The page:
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Uber’s Former Chief Security Officer (CSO) Charged With Crimes For Allegedly Trying To Cover Up Data Breach

Uber’s Former Chief Security Officer (CSO) Charged With Crimes For Allegedly Trying To Cover Up Data Breach

A criminal complaint filed last Thursday in federal court charges Uber’s former Chief Security Officer (CSO), Joseph Sullivan, with multiple crimes related to his alleged attempt to cover-up a 2016 data breach that compromised personally identifying information (PII) associated with approximately 57-million people, including both Uber riders and drivers; prosecutors allege that Sullivan took deliberate steps to mislead the Federal Trade Commission (FTC) about the breach.

Sullivan, who served as the ride-share giant’s CSO from April 2015 through November 2017, provided testimony under oath to the Federal Trade Commission on a variety of topics related to Uber’s information security practices – information that the FTC sought in the aftermath of a 2014 data breach at Uber.

According to the charges leveled against Sullivan, in November of 2016, less than 2 weeks after providing his testimony to the FTC, Sullivan received an email from a hacker informing the CSO that Uber had been breached again – a fact that Sullivan’s team was able to quickly confirm.

Prosecutors allege that rather than report the new breach, Sullivan took deliberate steps to prevent the FTC from finding out about it – including, allegedly, attempting to pay the anonymous hackers “hush money” by funneling funds to them through a bug bounty program (a program in which a third-party intermediary arranges for a company to compensate people who discover, but who do not actually exploit, vulnerabilities in the firm’s products); in fact, according to the indictments, Uber paid the hackers $100,000 in Bitcoin in December of 2016.

In addition, Sullivan allegedly both sought to have the hackers sign non-disclosure agreements (NDAs) that contained a false representation that the hackers did not take or store any Uber data, and, deceived others at Uber – including the new CEO that the firm hired in August of 2017 – about significant aspects the breach.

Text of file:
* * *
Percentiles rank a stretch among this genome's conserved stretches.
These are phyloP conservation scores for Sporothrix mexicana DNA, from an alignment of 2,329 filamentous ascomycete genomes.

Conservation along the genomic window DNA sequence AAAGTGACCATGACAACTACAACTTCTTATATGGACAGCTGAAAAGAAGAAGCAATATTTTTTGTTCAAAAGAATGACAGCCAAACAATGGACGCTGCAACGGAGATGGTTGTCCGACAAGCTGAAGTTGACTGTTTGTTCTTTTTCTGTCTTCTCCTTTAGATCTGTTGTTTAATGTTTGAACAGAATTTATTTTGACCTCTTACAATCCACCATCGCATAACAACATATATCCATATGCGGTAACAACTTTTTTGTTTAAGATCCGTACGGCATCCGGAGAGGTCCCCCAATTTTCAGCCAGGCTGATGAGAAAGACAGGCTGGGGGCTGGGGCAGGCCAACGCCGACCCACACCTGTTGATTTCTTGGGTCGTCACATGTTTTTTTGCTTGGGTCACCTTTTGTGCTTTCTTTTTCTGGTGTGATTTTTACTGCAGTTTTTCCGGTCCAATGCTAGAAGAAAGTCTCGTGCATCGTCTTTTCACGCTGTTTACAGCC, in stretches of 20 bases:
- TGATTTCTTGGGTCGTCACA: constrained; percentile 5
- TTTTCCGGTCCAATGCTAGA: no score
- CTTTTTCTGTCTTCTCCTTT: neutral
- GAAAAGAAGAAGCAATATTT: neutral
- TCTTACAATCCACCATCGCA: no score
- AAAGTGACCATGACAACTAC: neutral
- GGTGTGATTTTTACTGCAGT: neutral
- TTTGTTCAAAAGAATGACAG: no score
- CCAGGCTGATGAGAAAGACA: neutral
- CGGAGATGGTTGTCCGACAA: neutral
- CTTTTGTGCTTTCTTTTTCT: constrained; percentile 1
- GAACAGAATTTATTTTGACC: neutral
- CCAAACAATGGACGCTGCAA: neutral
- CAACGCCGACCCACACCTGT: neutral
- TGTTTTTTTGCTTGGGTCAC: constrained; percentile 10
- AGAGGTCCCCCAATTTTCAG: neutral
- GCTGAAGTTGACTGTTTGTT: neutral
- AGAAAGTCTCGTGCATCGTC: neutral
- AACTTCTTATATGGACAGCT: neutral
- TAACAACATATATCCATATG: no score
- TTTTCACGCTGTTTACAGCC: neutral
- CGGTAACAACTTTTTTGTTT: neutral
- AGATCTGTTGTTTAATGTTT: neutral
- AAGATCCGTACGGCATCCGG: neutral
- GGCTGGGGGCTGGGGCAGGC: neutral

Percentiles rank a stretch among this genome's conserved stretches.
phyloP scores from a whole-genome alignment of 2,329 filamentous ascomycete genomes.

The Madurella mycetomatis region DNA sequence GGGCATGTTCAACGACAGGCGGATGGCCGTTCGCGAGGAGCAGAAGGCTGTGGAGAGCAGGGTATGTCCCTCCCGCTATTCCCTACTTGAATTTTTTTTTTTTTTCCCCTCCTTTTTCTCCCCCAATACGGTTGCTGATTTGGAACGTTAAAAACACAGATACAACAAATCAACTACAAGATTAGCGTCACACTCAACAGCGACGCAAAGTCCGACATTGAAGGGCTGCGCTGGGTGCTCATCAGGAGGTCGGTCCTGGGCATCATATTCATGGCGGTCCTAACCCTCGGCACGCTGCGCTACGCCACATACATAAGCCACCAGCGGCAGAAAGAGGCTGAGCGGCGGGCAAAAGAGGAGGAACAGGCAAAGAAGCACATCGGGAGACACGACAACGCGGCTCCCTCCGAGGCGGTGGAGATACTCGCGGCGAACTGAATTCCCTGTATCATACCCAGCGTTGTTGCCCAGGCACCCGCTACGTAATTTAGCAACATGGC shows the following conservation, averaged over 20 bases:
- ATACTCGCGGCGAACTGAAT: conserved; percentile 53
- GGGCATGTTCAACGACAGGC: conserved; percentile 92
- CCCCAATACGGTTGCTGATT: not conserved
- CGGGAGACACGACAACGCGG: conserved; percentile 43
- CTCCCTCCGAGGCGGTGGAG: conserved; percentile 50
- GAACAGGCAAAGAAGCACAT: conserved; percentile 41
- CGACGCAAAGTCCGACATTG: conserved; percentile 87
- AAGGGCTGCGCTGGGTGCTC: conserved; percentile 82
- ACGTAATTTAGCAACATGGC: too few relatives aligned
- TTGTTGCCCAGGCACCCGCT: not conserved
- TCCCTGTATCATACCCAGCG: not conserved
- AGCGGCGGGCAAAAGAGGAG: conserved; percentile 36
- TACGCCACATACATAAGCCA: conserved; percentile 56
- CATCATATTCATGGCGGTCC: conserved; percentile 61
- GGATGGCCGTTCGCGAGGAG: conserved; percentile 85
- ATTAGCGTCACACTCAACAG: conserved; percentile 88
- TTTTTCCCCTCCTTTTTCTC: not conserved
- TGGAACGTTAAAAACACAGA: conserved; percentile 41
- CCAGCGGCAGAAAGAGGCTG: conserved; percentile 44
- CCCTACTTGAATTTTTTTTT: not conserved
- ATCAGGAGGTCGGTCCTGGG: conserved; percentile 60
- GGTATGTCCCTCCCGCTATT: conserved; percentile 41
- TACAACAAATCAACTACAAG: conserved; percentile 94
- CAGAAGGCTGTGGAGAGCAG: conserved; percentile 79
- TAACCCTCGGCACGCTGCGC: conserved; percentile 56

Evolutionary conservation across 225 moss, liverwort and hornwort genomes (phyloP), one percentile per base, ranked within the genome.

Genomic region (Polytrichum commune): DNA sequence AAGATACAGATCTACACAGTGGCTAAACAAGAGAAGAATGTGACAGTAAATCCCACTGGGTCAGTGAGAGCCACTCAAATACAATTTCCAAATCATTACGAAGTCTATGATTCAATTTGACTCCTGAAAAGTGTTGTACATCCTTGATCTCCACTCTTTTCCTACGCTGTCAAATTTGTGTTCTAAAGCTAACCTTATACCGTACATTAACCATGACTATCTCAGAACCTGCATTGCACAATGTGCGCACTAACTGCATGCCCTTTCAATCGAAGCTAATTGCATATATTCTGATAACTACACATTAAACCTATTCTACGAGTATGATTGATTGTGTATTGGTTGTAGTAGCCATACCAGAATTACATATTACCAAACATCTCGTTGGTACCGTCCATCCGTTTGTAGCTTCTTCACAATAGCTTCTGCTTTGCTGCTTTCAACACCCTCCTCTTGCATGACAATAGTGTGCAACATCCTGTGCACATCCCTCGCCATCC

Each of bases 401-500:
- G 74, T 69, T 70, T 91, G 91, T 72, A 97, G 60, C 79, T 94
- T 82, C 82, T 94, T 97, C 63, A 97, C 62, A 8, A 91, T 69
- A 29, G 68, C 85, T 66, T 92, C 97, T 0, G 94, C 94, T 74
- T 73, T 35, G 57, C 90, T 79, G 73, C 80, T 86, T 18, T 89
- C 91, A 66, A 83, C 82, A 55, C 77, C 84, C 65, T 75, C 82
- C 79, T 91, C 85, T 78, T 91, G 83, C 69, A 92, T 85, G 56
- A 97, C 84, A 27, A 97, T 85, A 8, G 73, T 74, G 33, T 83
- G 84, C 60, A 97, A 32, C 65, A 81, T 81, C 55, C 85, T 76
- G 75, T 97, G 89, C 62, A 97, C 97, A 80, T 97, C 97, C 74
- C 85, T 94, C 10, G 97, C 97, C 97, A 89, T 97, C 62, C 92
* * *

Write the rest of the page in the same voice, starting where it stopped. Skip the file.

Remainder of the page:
Uber’s leadership ultimately uncovered the truth, and disclosed the breach both to the FTC, and to the public, in November of 2017; Sullivan was promptly fired.

Sullivan, who was CSO at Facebook prior to joining Uber, and who was appointed by President Obama to the Commission on Enhancing National Cybersecurity, is currently serving as CSO at Cloudflare.

CSOs and other information-security professionals should take notice: Attempting to cover up a data breach – which used to be a common practice across much of the industry – will not be tolerated anymore, and can lead to serious criminal charges.

As Deputy Special Agent in Charge, Craig D. Fair, put it “Concealing information about a felony from law enforcement is a crime. While this case is an extreme example of a prolonged attempt to subvert law enforcement, we hope companies stand up and take notice. Do not help criminal hackers cover their tracks. Do not make the problem worse for your customers, and do not cover up criminal attempts to steal people’s personal data.”

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